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Aviation History

  • Aviation History Magazine

    Engine With a Saddle

    What the bantamweight Bearcat lacked in finesse it made up for with brute strength. The Grumman F8F Bearcat is the Dodge Viper of airplanes. Both are outrageous, lightweight, in-your-face- American, monster-motor artifacts of...

  • Aviation History Magazine

    Twin-Boom Boondoggle

    The Hughes D-2 went up in flames before the Army Air Forces even had an opportunity to test it. Howard Hughes’ obsession with record-breaking is well documented. Everything we know about the eccentric multimillionaire suggests that,...

  • Aviation History Magazine

    Scratch-Built Peashooter

    After a decade of dedicated effort, the San Diego Air & Space Museum’s P-26A reproduction is nearing completion. Amid the din of pounding rivet guns, skilled workmen are busy building a cutting-edge fighter—cutting-edge for 1933,...

  • Aviation History Magazine

    Aviation History Briefing- May 2010

    BABY P-38 Texan Jim O’Hara learned to fly when he was 62, an age that most student pilots would assume was on short final to geezer-dom. Yet just four years later, O’Hara, a retired Tulane University aeronautical engineering professor,...

  • Aviation History Magazine

    Wings of Prey

    A flexible combat simulation puts you in the driver’s seat of 40 historic warbirds. Combat flight sims typically focus on a particular aircraft or a set of planes common to a theater. Wings of Prey ($50, requires Microsoft Windows...

  • Aviation History Magazine

    Aviation History Book Review: Thirty Seconds Over Tokyo

    Thirty Seconds Over Tokyo by Captain Ted W. Lawson On April 18, 1942, Americans got some very welcome news: 16 North American B-25 Mitchell medium bombers had raided Tokyo and four other major Japanese cities in retaliation for the attack...

  • Aviation History Magazine

    Aircraft of the Western Front

    SPAD XIII vs FOKKER D VII: Western Front 1918      SE 5A vs ALBATROS D V: Western Front 1917-18 by Jon Guttman, Osprey, Colchester, England, 2009, $17.95. Jon Guttman parlays his knowledge of World War I aviation with...

  • Aviation History Magazine

    British Airships 1905-30

    British Airships 1905-30 by Ian Castle, Osprey Publishing, Oxford, England, 2009, $17.95. By 1914 British airship technology was lagging far behind Germany’s, with no rigid airship program and few airships of any other description. But...

  • Aviation History Magazine

    Aviation History Book Review: Northrop’s Night Hunter

    Northrop’s Night Hunter: P-61 Black Widow by Jeff Kolln, Specialty Press, North Branch, Minn., 2009, $39.95. Unquestionably the finest Allied night fighter of World War II, the Northrop P-61 Black Widow entered service in 1944 and served...

  • Aviation History Magazine

    Aviation History Book Review: The First Jet Pilot

    The First Jet Pilot: The Story of German Test Pilot Erich Warsitz by Lutz Warsitz, trans. by Geoffrey Brooks, Pen & Sword, South Yorkshire, England, $39.99. Test pilot Erich Warsitz is perhaps best known for his groundbreaking flight...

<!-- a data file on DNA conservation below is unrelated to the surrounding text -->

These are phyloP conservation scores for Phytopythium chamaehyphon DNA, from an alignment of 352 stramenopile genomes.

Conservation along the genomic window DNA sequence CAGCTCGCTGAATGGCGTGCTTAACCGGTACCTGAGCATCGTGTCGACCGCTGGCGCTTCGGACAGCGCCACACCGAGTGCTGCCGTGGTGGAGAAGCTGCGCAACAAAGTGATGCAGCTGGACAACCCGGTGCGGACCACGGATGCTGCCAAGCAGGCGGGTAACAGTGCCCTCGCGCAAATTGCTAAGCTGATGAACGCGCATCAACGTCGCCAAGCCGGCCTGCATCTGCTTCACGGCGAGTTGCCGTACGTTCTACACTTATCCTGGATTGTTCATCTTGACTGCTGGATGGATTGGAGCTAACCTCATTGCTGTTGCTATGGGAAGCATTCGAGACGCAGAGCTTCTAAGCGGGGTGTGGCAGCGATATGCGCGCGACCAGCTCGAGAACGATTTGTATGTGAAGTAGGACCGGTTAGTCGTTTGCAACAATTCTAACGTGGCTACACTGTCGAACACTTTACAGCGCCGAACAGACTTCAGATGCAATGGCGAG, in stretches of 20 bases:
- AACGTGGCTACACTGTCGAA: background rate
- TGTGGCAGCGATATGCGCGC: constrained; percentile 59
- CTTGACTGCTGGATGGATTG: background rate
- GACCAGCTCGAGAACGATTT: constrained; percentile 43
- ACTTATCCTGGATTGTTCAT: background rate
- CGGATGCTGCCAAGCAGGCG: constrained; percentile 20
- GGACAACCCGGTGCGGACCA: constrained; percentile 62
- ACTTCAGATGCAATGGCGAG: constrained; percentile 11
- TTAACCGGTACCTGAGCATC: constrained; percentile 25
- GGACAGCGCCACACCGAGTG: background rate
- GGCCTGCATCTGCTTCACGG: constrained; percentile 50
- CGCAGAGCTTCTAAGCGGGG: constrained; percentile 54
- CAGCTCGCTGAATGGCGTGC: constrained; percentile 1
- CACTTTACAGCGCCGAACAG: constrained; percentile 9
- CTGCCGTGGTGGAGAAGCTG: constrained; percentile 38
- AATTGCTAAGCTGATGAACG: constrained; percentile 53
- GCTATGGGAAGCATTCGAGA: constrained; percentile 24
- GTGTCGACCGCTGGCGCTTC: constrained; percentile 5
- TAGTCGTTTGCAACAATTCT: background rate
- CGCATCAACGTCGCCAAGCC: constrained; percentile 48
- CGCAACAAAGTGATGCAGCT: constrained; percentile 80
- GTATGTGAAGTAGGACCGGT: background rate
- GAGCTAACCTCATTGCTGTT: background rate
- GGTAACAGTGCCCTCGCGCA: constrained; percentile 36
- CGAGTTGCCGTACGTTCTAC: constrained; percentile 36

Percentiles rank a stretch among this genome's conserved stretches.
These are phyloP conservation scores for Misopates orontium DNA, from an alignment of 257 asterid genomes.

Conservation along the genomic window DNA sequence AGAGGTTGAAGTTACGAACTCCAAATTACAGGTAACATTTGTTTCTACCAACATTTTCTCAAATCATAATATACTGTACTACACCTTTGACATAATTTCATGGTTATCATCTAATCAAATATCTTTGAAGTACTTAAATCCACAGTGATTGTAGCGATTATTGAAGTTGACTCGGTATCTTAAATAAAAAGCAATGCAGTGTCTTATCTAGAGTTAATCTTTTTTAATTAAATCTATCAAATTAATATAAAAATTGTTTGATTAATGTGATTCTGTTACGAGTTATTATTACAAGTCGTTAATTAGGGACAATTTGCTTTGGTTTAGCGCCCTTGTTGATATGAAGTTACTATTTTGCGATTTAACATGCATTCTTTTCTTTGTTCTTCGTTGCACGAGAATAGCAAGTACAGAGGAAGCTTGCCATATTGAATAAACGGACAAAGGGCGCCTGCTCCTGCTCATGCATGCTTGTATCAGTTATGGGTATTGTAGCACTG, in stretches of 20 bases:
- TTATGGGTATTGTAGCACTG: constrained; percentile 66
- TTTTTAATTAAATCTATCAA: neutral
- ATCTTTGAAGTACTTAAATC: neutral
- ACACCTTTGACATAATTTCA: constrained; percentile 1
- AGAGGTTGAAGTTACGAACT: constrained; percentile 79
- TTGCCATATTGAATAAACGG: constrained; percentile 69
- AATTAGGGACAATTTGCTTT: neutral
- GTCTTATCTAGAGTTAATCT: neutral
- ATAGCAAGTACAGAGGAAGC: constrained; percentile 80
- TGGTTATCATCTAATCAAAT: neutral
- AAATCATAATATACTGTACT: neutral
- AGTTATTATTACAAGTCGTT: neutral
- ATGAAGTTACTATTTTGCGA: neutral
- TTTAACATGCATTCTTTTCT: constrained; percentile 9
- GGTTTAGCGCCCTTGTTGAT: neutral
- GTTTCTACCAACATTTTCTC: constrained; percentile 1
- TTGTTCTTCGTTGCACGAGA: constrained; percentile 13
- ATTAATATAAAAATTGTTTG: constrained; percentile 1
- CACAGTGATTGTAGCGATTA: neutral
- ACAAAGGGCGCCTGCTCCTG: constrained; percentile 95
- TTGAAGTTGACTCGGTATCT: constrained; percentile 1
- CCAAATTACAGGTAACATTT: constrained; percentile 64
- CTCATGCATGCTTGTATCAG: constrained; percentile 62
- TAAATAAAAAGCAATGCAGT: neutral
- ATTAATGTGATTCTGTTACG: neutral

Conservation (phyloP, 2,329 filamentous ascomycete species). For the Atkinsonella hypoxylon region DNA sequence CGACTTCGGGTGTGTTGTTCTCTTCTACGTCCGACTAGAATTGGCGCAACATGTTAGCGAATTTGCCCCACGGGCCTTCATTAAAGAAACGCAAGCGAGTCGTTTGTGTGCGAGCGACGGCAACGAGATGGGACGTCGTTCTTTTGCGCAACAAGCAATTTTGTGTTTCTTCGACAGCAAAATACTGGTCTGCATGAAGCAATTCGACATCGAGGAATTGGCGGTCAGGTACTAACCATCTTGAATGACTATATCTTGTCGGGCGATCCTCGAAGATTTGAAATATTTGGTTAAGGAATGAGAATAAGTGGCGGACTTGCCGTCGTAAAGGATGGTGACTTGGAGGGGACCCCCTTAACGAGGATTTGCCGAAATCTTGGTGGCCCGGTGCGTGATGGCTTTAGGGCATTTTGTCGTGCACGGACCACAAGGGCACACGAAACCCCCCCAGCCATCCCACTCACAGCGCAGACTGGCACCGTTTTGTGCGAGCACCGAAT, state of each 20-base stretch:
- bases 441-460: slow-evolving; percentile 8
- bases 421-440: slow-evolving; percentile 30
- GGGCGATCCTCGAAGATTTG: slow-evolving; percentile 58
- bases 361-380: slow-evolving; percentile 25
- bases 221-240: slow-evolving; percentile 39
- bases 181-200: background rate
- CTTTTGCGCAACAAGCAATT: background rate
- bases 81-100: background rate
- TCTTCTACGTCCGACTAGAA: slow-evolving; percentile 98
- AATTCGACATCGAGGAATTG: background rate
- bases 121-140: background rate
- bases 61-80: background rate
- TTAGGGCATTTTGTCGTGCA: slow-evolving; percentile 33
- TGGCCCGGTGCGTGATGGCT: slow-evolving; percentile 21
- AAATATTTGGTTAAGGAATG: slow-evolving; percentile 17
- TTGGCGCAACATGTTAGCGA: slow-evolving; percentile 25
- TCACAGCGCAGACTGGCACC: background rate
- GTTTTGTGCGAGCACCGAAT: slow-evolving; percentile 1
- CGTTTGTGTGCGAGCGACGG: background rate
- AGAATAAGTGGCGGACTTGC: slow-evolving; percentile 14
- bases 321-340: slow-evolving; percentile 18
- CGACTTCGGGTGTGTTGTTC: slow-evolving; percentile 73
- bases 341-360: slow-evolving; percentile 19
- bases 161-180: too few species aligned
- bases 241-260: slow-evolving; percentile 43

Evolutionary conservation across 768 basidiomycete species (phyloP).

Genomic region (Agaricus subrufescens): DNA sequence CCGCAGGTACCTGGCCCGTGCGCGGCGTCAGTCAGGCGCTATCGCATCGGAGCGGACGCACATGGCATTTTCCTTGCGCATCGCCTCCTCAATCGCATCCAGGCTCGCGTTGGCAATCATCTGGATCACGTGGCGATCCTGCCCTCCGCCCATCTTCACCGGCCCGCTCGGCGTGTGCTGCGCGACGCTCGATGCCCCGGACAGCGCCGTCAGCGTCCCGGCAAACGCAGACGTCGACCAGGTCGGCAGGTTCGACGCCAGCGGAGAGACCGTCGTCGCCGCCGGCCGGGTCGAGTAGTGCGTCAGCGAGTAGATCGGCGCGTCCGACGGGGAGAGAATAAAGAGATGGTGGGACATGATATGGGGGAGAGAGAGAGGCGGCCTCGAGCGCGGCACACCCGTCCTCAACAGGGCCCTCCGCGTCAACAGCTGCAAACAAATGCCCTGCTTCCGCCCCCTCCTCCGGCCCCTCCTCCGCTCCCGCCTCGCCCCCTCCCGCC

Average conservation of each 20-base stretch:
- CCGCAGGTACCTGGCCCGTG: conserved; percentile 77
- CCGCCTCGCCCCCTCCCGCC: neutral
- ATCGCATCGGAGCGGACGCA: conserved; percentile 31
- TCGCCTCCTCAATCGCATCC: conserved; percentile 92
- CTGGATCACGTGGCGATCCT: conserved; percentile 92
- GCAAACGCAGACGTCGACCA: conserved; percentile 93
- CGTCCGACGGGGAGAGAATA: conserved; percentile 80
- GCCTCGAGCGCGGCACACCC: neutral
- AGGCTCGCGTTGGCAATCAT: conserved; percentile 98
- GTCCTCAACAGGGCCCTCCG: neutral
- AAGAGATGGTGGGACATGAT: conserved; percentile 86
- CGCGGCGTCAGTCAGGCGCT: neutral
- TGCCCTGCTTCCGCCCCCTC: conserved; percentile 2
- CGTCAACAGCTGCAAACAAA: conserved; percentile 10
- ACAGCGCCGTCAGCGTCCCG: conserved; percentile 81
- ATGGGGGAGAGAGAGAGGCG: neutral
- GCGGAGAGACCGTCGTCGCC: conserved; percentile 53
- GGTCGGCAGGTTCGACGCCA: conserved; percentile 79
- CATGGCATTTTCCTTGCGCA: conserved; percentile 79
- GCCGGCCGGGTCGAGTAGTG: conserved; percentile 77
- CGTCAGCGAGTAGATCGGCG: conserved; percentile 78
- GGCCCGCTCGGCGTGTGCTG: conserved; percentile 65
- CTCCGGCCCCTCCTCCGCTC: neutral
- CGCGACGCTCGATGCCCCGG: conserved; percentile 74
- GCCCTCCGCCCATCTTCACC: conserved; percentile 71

• Aviation History Magazine

    Aviation History Book Review: DC-3- A Legend in Her Time

    DC-3: A Legend in Her Time, A 75th Anniversary Photographic Tribute  by Bruce McAllister, Roundup Press, Boulder, Colo., 2010, $49.95.  It has been said that the Douglas DC-3 transport helped lift America out of the Depression...

  • Aviation History Magazine

    Ethereal Dreams of Imperial Airships

    R 101’s ill-fated final flight brought Britain’s long-range dirigible program to a tragic conclusion. In 1904 novelist and poet Rudyard Kipling penned With the Night Mail, a “Story of 2000 AD,” tracing a voyage from London to...

  • Aviation History Magazine

    Homebuilt Visionary

    Long before the kitplane craze, Bernard Pietenpol designed airplanes that average consumers could build and fly themselves. About 80 years ago a group of aviation enthusiasts concluded that the “big guys” had cornered the market on...

  • Aviation History Magazine

    Japan’s Fleet of Flying Forts

    In late May 1945, U.S. Army Air Forces intelligence officers were intrigued by the results of a photoreconnaissance sweep over an airfield near Tokyo. Clearly visible in photos of Tachikawa, home base for Japan’s Army Aviation Technical...

  • Aviation History Magazine

    The Sabre’s Cutting Edge

    Napier’s temperamental 24-cylinder gem was one of the most innovative engines of its time. Enigmatic, charismatic and, yes, a pain in the rear are just some of the descriptions that could be applied to the Napier Sabre, surely the most...

  • Aviation History Magazine

    Harbinger of a New Era

    Willy Messerschmitt’s Me-262 was not quite the game changer it might have been if produced earlier and in greater numbers, but after its 1944 debut, air combat would never be the same. On the morning of August 27, 1939, a new era dawned...